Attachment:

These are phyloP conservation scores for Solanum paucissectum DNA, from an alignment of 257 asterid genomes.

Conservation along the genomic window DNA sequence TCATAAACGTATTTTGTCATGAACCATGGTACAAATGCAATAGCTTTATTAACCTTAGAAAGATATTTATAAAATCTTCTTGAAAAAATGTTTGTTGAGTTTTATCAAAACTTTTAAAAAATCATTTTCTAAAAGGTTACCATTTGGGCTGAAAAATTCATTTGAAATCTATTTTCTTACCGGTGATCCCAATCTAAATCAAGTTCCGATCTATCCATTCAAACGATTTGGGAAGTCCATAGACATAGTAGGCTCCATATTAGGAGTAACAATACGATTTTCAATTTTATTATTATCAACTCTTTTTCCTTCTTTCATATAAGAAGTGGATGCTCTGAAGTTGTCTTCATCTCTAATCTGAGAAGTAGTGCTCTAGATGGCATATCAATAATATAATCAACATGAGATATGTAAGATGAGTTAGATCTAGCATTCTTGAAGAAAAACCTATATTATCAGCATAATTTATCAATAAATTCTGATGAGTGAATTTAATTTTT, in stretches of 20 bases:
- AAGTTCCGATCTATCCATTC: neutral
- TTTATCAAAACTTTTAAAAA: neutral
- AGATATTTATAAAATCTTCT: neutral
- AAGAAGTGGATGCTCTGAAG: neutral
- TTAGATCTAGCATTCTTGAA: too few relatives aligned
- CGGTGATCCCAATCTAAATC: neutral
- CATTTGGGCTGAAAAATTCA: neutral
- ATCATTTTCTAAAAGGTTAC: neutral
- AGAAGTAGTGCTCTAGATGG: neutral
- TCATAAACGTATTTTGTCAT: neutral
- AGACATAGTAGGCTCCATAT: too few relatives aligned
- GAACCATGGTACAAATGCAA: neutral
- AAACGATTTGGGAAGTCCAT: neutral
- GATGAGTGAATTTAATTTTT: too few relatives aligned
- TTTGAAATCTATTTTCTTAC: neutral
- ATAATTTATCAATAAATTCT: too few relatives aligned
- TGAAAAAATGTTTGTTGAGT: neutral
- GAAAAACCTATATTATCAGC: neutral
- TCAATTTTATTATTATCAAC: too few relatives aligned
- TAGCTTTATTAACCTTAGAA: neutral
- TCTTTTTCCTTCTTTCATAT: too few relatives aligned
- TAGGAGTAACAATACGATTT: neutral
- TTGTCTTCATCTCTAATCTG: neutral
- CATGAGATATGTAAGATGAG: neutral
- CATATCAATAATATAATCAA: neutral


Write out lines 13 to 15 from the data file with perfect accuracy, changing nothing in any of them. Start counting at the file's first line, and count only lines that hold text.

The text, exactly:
- AGACATAGTAGGCTCCATAT: too few relatives aligned
- GAACCATGGTACAAATGCAA: neutral
- AAACGATTTGGGAAGTCCAT: neutral